The FAI are expected to issue a further statement, including clarification from manager Stephen Kenny, after confirming they are “urgently” investigating the showing of a controversial motivational video on the day of Ireland’s friendly against England.
It is understood Kenny, without a win from his eight matches at the helm, broadcast the montage to a group of 40 players and staff in the Wembley dressing-room ahead of the 3-0 defeat last Thursday.
The video touched on historical tensions between the two countries, including footage of the Easter Rising and 1916 Proclamation, blended with clips from the victories over England dating back to 1949 and 1988 along with other goal highlights from Kevin Sheedy, Niall Quinn and Shane Long.
The FAI hierarchy were only informed yesterday of some adverse reaction from non-playing personnel to the presentation, which was followed by a speech on the topic from Kenny.
The association’s senior officials, led by newly-appointed chief executive Jonathan Hill, have discussed the issue and are in talks with Kenny about how to proceed.
The board, to whom Hill ultimately reports, are to be briefed on the process and will be interested in the outcome to what is undoubtedly a sensitive and delicate subject heading into the FAI's centenary year.
The FAI, still bruised from the John Delaney era, are conscious of following all protocols is dealing with this incident, especially ensuring due process is afforded to all parties.
They have this evening issued the following statement: "The FAI is aware of issues surrounding content shared with our senior men’s team ahead of the recent friendly against England at Wembley Stadium.
“The FAI is already looking into this matter internally as a matter of urgency to establish the facts. The FAI has no further comment to make at this time," an FAI spokesman said.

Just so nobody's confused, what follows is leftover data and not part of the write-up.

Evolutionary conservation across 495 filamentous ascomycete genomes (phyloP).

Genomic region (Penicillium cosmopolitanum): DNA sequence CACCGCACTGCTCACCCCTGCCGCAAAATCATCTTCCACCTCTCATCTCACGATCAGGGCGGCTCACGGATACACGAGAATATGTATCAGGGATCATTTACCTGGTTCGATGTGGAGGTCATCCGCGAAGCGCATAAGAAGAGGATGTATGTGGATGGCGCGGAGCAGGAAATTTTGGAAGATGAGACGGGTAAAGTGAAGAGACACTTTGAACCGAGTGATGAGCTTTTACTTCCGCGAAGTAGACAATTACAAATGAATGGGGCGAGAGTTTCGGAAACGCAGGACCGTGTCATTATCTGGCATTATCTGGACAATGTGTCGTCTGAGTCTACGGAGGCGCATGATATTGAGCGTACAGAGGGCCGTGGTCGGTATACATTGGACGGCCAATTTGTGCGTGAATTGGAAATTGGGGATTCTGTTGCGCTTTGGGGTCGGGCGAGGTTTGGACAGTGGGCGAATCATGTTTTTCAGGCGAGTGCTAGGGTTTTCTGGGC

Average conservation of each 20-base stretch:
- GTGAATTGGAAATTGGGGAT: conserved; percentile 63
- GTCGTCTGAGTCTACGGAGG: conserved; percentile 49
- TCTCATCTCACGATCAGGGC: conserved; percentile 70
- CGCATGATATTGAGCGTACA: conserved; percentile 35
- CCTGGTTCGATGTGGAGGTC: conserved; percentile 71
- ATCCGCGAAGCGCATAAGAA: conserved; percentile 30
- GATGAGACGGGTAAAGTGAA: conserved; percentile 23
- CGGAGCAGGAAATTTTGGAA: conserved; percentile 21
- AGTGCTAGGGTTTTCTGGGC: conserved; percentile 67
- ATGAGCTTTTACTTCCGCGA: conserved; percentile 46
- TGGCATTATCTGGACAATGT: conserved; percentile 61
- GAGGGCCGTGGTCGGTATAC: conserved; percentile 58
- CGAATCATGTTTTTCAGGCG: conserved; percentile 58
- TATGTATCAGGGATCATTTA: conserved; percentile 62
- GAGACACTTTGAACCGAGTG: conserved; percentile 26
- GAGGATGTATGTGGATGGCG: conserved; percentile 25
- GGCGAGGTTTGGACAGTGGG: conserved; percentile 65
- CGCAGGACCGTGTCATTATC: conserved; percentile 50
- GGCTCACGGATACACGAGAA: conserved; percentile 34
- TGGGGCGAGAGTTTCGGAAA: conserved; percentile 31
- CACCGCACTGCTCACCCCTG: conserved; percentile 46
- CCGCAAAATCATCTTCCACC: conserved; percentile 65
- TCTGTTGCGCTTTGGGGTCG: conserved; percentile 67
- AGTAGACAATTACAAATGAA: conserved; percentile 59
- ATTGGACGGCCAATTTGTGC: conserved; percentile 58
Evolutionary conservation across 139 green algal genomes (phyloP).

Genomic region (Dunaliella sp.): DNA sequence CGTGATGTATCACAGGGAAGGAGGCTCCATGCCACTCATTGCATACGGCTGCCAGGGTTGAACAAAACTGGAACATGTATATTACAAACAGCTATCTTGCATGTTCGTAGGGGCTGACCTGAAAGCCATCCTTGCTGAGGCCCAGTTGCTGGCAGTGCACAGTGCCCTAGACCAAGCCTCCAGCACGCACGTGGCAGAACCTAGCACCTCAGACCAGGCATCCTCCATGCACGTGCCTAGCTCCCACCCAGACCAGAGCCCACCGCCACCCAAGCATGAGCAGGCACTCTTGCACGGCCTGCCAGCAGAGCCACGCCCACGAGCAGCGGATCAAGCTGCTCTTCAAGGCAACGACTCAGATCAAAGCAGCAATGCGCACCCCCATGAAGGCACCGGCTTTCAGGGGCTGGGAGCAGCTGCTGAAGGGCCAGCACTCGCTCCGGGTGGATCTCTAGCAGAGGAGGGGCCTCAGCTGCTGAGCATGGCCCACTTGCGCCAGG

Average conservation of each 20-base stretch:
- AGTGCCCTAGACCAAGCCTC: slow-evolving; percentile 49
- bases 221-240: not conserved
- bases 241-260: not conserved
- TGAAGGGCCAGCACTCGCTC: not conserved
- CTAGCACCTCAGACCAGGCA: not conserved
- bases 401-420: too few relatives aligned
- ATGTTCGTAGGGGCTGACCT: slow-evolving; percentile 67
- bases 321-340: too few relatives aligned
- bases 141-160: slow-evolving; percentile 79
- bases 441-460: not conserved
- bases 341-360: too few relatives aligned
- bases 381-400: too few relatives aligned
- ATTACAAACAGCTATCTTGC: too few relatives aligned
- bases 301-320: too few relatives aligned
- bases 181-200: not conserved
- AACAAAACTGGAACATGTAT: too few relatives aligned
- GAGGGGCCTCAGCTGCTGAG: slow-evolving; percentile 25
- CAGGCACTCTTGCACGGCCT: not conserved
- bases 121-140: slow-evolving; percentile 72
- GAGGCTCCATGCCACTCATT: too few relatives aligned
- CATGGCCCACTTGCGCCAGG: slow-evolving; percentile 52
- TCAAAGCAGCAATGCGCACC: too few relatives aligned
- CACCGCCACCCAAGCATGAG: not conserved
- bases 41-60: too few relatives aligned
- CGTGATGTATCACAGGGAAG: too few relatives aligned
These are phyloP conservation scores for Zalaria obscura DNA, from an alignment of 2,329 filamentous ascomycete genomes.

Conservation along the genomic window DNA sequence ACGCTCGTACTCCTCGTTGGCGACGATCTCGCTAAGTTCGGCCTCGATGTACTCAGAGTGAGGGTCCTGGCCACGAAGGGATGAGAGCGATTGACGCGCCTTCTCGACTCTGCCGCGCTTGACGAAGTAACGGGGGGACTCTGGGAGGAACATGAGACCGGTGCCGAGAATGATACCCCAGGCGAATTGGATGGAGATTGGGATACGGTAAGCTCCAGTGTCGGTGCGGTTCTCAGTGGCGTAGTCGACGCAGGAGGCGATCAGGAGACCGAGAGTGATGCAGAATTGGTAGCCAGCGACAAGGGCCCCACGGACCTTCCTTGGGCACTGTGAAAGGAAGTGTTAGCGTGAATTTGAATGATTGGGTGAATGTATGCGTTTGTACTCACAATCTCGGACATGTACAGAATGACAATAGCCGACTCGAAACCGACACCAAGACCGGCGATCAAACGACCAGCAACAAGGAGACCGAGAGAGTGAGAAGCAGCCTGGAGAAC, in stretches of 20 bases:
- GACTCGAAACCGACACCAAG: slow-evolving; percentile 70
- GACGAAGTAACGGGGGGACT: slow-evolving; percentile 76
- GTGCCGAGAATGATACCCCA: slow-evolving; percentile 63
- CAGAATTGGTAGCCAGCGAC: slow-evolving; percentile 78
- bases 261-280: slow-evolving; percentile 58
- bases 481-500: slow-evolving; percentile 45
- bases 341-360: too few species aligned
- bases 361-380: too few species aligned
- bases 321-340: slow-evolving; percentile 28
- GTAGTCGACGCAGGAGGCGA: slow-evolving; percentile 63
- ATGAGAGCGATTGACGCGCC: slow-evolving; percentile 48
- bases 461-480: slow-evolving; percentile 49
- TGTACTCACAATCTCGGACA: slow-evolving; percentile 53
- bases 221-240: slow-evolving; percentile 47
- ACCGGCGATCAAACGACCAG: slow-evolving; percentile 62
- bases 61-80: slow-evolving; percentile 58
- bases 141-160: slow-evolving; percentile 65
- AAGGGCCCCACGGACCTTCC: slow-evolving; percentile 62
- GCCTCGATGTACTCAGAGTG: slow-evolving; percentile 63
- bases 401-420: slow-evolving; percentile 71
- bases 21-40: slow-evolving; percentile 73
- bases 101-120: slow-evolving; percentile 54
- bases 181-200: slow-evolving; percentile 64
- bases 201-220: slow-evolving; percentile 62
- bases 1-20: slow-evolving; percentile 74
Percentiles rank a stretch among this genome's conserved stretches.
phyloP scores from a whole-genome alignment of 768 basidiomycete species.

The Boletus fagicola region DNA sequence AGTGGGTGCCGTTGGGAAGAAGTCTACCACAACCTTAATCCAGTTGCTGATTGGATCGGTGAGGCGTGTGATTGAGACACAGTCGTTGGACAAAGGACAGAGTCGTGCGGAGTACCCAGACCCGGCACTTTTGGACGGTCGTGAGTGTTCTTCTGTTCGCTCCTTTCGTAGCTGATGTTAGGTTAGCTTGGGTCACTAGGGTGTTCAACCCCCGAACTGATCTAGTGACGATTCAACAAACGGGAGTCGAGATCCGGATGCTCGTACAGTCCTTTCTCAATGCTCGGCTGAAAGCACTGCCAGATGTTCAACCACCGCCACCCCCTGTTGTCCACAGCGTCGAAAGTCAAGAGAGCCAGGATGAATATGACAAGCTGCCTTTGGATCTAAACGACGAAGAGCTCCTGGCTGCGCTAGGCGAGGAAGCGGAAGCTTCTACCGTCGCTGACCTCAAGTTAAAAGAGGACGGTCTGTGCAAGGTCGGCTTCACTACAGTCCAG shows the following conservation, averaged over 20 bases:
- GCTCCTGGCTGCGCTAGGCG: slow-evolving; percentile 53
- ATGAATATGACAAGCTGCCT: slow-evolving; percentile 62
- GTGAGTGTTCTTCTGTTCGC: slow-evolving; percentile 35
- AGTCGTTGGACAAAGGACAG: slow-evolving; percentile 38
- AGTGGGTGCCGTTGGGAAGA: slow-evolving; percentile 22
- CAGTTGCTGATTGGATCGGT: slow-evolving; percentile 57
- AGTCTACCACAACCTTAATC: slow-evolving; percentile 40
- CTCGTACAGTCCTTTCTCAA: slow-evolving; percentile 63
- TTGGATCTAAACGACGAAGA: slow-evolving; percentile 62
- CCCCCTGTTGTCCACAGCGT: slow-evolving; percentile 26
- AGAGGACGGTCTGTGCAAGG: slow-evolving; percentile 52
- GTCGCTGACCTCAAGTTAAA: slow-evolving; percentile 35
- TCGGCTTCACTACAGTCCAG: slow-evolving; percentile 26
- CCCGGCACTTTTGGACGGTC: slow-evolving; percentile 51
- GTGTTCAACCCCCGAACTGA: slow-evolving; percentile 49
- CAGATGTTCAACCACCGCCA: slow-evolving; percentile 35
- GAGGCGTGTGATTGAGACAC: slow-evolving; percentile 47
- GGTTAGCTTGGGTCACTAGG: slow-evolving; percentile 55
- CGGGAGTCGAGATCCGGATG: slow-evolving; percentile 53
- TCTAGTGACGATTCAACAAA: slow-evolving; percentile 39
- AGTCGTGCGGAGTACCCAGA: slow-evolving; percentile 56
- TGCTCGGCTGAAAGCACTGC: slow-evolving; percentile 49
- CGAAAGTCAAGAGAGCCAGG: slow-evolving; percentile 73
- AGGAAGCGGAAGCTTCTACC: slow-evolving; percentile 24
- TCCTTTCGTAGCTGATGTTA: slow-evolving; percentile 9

It is believed the English FA are also taken aback by this development. Although the FAI facilitated at late notice the friendly when Covid-19 ruled out originally opponents New Zealand, all expenses were covered by the hosts.
Oldham-born Hill, a former commercial director at the English FA and Wembley, was involved in brokering the deal which could extend to a return fixture being arranged for Dublin once crowds are allowed inside stadia.
The prospect of that lucrative event for the cash-strapped FAI could now be jeopardised amid the fallout of this episode.
Kenny made a point in the run-up to the game of noting how Darren Randolph was the member of his current squad alive when Ireland last beat the Auld Enemy. Aaron Connolly, speaking before an injury in training ruled him out, said he never grew up dreaming of wanting to line out at Wembley.
Goalkeeping coach Alan Kelly was part of the squad last week for the friendly game against England and Nations League meeting with Wales on Sunday before opting against travelling to Dublin for the final part of the triple-header against Bulgaria.
Kenny admitted the latest Covid-19 issues in the squad, which saw James McClean and Matt Doherty return positive tests after the Wembley outing, convinced Kelly, an asthmatic, to stay in England.